West Virginia Department of Commerce Identifying opportunity: Biometrics

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Identifying opportunity: Biometrics



Identifying Opportunity: Biometrics 

Biometrics identifies people based on physical characteristics or behavior traits.

“The FBI has been a leader in biometrics, beginning with our fingerprint and then our DNA services,” said William Mark Casey, program manager, Criminal Justice Information Services (CJIS) Division/ Biometric Services Section, Biometric Center of Excellence (BCOE).

William Mark Casey, Program Manager, Criminal Justice Information Services Division

“With more than 72 million records, IAFIS is the largest criminal biometric database in the world.”

William Mark Casey, Program Manager Criminal Justice Information Services (CJIS) Division


The BCOE is the FBI’s hub for developing new biometric capabilities and integrating them into operations to solve crimes and protect national security.

The BCOE program will move into a new facility— the Biometrics Technology Center — when construction is completed in 2014. The 360,000-square-foot center is being built on the grounds of the FBI’s CJIS campus. The CJIS Division and the Department of Defense’s biometric operations will both take up residence in the new center, making joint biometric research and development efforts easier.

The CJIS Division in Clarksburg is home to the Integrated Automated Fingerprint Identification System (IAFIS), the national fingerprint and criminal history record system implemented in 1999.

As big as it is, the fingerprint database is being incrementally replaced by a new biometric advance: Next Generation Identification (NGI) Program.

When NGI reaches full operating capability in 2014, said Casey, it will provide faster identification processing and increased search capacity, including palm prints and facial recognition.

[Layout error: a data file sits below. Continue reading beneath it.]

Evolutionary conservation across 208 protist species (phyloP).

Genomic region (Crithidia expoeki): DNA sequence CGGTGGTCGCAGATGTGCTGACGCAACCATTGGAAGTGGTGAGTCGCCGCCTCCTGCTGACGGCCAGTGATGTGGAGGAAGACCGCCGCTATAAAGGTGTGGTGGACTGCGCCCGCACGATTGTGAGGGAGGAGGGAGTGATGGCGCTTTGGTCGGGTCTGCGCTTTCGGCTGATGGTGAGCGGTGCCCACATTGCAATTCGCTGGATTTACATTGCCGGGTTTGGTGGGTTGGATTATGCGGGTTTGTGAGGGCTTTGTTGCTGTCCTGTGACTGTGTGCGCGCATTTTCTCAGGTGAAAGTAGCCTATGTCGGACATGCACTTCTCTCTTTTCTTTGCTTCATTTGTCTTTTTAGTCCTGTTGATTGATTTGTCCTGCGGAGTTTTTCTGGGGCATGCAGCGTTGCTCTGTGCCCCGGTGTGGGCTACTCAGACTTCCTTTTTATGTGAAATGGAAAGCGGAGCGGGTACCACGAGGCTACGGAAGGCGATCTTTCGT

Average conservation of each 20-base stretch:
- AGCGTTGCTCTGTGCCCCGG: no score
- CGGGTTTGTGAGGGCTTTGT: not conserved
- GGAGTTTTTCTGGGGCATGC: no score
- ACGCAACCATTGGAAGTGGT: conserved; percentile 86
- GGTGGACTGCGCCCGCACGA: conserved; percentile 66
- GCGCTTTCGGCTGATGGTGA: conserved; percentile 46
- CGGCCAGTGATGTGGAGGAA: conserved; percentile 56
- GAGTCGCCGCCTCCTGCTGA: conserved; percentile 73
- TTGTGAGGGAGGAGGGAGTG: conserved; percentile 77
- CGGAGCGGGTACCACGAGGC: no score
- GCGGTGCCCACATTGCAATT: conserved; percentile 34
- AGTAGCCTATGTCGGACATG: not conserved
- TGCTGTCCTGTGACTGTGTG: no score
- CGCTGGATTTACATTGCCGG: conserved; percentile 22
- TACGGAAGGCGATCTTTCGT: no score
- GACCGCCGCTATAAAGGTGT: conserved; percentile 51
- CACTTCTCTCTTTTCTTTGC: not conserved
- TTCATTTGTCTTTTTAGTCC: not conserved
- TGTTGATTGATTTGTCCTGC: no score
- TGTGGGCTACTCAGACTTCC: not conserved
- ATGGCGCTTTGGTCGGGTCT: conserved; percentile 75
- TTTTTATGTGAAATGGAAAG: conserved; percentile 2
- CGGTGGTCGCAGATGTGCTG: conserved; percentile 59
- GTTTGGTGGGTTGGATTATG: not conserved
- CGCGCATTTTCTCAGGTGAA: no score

The BCOE is working to move DNA analysis out of the lab and into the field. New Rapid-DNA (R-DNA) point-of-collection devices designed to quickly process DNA are being tested in booking stations and holding facilities by law enforcement and military personnel.

Instead of waiting weeks for a backlogged lab to report results, investigators will get information rapidly — ideally in under an hour — and be able to make identifications while an individual is still in custody.

The process of testing, refining and verifying the reliability of the technology will take time.

“We are testing prototypes now and are encouraged,” Casey said. “I’m excited about it. My vision of being able to get a hit by DNA in an hour while the person is still in custody could be a reality in the field in 10 years.”

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Alcon was founded in 1945, and expanded into Huntington, W.Va., in 1977. Now a strategic manufacturing site for Alcon, the $40 million expansion into a 70,000-square-foot facility was completed in 2010.